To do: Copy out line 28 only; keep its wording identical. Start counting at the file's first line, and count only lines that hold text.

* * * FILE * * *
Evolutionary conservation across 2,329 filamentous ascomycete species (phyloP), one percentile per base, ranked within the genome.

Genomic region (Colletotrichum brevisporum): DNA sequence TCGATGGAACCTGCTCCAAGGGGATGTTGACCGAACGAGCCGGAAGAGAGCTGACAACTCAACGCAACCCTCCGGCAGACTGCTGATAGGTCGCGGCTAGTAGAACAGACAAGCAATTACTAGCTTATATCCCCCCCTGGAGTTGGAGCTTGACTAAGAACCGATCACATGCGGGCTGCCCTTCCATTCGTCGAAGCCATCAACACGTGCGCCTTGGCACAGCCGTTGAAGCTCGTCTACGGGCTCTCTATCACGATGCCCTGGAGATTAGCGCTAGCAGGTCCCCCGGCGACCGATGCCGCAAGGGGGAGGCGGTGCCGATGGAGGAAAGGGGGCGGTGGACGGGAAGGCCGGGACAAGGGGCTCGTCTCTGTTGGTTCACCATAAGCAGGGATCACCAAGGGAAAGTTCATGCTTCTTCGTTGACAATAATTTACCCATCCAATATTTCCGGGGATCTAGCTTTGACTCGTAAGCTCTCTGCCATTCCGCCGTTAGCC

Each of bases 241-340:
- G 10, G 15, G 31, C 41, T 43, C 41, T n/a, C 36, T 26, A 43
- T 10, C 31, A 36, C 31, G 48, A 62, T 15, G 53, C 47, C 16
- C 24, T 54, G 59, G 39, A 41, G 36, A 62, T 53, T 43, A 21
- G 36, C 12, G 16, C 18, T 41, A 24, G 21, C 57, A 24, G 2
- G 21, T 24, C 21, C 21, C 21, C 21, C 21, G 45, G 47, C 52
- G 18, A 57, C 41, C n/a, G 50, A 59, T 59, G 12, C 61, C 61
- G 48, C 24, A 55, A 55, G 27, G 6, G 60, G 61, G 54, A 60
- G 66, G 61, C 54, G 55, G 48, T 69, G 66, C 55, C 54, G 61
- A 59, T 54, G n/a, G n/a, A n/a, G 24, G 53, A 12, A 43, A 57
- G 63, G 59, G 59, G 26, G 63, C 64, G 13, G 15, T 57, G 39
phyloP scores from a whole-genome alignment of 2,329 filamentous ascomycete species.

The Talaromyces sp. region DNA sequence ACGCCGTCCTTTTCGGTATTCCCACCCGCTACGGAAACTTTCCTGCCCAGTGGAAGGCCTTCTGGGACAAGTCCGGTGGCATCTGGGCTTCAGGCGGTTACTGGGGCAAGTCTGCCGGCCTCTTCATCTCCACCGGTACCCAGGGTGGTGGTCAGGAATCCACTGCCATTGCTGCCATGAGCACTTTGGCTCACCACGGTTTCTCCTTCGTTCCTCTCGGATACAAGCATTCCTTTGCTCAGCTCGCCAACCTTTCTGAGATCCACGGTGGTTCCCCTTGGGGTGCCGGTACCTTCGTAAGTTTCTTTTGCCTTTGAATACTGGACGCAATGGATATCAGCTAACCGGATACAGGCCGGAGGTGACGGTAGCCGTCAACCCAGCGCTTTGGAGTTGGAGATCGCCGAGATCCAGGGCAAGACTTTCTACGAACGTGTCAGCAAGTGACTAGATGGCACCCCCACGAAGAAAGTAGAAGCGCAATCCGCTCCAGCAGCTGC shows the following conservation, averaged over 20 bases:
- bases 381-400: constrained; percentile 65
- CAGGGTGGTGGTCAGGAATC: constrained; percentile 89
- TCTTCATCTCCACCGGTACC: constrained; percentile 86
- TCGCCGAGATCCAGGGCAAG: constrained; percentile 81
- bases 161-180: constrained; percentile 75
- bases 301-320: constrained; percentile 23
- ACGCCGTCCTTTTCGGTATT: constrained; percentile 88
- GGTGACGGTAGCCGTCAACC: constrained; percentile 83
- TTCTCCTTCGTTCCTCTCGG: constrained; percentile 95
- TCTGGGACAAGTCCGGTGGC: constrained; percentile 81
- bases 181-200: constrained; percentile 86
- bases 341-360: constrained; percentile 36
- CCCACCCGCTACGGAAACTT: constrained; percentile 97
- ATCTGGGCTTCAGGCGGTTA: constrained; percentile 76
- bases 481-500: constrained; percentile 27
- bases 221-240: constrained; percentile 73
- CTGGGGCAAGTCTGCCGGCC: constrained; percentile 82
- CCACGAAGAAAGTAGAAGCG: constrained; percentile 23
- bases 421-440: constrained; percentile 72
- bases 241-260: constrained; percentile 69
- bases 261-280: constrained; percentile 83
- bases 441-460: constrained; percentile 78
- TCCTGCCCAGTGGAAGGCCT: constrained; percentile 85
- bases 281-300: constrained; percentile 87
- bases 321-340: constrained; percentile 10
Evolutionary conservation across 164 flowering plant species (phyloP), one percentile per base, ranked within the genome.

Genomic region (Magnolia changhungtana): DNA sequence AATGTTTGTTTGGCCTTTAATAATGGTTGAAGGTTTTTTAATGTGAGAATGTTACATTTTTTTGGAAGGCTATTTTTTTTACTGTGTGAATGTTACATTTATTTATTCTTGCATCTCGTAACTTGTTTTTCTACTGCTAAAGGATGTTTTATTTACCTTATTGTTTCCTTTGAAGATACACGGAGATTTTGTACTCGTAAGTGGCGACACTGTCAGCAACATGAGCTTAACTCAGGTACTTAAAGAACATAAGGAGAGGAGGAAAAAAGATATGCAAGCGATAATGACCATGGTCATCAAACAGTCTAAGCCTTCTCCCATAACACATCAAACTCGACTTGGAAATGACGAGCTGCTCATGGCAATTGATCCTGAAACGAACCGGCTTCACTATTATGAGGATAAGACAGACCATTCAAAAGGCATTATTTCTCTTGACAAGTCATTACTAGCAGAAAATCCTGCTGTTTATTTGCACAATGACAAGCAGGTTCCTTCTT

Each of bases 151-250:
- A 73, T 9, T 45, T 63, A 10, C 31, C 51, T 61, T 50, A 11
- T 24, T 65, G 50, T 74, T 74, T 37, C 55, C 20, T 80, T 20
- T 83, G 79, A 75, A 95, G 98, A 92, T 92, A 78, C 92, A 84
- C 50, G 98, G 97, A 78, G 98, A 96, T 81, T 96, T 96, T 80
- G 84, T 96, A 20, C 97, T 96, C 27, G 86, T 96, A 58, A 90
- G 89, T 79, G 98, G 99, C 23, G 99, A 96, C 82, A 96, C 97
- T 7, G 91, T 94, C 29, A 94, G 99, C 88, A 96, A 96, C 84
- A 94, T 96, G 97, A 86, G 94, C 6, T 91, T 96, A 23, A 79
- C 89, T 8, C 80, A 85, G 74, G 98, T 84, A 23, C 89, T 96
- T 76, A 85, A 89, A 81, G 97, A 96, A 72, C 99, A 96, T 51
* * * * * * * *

- CCCACCCGCTACGGAAACTT: constrained; percentile 97